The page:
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Pro-inflammatory fatty acid profile and colorectal cancer risk: a Mendelian randomisation analysis

May-Wilson, Sebastian, Sud, Amit, Law, Philip J., Palin, Kimmo, Tuupanen, Sari, Gylfe, Alexandra, Hänninen, Ulrika A., Cajuso, Tatiana, Tanskanen, Tomas, Kondelin, Johanna, Kaasinen, Eevi, Sarin, Antti-Pekka, Eriksson, Johan G., Rissanen, Harri, Knekt, Paul, Pukkala, Eero, Jousilahti, Pekka, Salomaa, Veikko, Ripatti, Samuli, Palotie, Aarno, Renkonen-Sinisalo, Laura, Lepistö, Anna, Böhm, Jan, Mecklin, Jukka-Pekka, Al-Tassan, Nada A., Palles, Claire, Farrington, Susan M., Timofeeva, Maria N., Meyer, Brian F., Wakil, Salma M., Campbell, Harry, Smith, Christopher G., Idziaszczyk, Shelley, Maughan, Timothy S., Fisher, David, Kerr, Rachel, Kerr, David, Passarelli, Michael N., Figueiredo, Jane C., Buchanan, Daniel D., Win, Aung K., Hopper, John L., Jenkins, Mark A., Lindor, Noralane M., Newcomb, Polly A., Gallinger, Steven, Conti, David, Schumacher, Fred, Casey, Graham, Aaltonen, Lauri A., Cheadle, Jeremy P., Tomlinson, Ian P., Dunlop, Malcolm G. and Houlston, Richard S. 2017. Pro-inflammatory fatty acid profile and colorectal cancer risk: a Mendelian randomisation analysis. European Journal of Cancer 84 , pp. 228-238. 10.1016/j.ejca.2017.07.034

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Background While dietary fat has been established as a risk factor for colorectal cancer (CRC), associations between fatty acids (FAs) and CRC have been inconsistent. Using Mendelian randomisation (MR), we sought to evaluate associations between polyunsaturated (PUFA), monounsaturated (MUFA) and saturated FAs (SFAs) and CRC risk. Methods We analysed genotype data on 9254 CRC cases and 18,386 controls of European ancestry. Externally weighted polygenic risk scores were generated and used to evaluate associations with CRC per one standard deviation increase in genetically defined plasma FA levels. Results Risk reduction was observed for oleic and palmitoleic MUFAs (OROA = 0.77, 95% CI: 0.65–0.92, P = 3.9 × 10−3; ORPOA = 0.36, 95% CI: 0.15–0.84, P = 0.018). PUFAs linoleic and arachidonic acid had negative and positive associations with CRC respectively (ORLA = 0.95, 95% CI: 0.93–0.98, P = 3.7 × 10−4; ORAA = 1.05, 95% CI: 1.02–1.07, P = 1.7 × 10−4). The SFA stearic acid was associated with increased CRC risk (ORSA = 1.17, 95% CI: 1.01–1.35, P = 0.041). Conclusion Results from our analysis are broadly consistent with a pro-inflammatory FA profile having a detrimental effect in terms of CRC risk.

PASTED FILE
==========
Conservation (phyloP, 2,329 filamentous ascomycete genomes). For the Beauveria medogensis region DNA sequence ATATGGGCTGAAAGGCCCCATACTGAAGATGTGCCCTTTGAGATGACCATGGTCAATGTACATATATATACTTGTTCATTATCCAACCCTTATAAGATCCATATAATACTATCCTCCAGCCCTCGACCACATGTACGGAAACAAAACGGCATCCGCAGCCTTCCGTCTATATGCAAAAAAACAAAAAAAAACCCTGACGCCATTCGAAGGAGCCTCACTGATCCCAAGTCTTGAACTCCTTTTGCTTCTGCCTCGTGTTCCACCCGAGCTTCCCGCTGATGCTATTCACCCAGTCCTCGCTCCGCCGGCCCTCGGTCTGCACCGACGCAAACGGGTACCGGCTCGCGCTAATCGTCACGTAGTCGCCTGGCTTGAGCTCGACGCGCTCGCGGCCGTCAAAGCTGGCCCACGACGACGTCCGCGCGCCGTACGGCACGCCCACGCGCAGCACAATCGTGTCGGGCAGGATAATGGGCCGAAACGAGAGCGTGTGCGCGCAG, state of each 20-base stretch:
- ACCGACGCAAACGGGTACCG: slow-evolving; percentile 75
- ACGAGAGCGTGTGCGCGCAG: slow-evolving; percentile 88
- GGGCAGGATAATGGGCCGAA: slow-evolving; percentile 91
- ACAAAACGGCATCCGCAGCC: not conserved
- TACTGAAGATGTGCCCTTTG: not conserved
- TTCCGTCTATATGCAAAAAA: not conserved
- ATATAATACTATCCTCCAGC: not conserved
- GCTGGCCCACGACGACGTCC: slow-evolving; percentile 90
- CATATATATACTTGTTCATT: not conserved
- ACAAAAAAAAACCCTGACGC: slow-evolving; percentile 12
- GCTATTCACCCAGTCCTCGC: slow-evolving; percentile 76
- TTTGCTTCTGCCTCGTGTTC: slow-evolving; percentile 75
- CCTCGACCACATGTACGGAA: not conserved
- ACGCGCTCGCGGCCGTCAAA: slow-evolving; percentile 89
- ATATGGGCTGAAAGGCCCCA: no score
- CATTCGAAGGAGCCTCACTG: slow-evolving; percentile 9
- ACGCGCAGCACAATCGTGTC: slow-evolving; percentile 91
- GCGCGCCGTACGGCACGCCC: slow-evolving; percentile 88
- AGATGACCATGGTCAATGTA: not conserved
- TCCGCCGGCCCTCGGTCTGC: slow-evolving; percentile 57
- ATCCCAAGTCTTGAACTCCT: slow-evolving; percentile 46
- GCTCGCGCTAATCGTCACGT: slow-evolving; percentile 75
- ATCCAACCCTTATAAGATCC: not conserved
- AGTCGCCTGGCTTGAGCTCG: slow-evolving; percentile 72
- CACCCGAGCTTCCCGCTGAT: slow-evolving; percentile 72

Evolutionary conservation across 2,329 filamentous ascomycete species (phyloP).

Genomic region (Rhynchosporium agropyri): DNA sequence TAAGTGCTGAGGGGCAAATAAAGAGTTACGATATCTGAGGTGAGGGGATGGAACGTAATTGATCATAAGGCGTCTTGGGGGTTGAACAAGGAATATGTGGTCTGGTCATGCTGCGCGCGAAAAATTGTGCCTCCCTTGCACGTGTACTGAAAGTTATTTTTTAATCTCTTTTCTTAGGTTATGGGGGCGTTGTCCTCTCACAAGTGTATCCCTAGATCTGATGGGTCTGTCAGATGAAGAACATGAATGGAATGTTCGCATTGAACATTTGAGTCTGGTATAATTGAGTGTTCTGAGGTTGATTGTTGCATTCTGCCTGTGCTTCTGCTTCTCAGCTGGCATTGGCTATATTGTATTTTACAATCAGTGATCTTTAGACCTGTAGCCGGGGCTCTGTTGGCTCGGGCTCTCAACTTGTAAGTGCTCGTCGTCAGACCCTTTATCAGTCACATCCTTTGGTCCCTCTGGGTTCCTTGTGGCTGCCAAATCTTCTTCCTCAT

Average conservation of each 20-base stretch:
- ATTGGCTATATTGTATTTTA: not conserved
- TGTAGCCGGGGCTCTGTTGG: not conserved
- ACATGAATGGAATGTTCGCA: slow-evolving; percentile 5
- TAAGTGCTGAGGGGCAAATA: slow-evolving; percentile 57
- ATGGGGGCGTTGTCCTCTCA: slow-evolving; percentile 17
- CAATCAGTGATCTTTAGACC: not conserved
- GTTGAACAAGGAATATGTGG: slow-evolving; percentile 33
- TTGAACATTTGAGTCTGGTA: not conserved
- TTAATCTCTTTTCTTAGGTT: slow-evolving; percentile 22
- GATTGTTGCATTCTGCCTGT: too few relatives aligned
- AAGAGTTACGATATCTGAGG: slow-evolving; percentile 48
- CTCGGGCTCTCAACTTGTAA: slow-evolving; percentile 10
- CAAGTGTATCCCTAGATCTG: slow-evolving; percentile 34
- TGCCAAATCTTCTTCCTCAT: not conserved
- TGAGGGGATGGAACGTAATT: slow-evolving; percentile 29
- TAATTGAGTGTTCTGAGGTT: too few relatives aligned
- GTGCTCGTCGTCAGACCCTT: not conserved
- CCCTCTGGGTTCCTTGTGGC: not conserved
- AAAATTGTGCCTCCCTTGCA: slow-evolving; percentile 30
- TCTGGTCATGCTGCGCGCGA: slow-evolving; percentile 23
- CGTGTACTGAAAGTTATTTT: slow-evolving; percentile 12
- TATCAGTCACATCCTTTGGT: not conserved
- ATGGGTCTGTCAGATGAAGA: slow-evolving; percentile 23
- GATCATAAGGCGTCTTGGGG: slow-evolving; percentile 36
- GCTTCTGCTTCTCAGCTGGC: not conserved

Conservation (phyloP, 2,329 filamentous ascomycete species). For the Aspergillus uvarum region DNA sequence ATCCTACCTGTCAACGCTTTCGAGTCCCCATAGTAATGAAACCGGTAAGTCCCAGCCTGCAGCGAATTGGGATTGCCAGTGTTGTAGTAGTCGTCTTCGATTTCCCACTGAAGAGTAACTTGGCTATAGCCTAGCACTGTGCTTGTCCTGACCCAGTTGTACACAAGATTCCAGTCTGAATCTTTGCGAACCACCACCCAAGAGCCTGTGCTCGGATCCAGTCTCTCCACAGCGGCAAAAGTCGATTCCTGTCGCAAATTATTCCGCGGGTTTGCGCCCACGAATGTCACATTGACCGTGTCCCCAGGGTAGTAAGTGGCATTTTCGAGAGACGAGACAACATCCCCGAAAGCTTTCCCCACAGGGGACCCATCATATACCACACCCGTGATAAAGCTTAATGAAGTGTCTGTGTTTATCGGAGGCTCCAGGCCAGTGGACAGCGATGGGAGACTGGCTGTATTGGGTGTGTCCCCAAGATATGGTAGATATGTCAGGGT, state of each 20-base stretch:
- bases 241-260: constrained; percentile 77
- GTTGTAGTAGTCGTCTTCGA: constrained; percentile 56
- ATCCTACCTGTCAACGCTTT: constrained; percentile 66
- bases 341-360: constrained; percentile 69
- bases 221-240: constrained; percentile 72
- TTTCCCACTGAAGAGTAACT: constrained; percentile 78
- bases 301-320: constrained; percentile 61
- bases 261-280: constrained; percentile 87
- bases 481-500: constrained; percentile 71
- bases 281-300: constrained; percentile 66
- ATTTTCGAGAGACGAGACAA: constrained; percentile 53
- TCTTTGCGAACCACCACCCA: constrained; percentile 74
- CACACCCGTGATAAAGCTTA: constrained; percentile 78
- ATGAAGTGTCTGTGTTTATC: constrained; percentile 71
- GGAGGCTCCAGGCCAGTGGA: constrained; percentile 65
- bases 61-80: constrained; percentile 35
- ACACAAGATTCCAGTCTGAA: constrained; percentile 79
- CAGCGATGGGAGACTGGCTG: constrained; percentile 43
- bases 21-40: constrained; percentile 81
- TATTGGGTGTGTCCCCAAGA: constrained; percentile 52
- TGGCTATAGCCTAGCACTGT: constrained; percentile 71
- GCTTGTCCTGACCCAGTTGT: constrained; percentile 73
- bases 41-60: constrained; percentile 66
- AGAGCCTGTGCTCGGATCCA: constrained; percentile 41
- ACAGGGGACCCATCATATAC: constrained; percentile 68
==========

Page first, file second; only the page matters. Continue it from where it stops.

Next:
Item Type: Article
Date Type: Publication
Status: Published
Schools: Medicine
Publisher: Elsevier
ISSN: 0959-8049
Date of Acceptance: 22 July 2017
Last Modified: 05 Mar 2018 15:00

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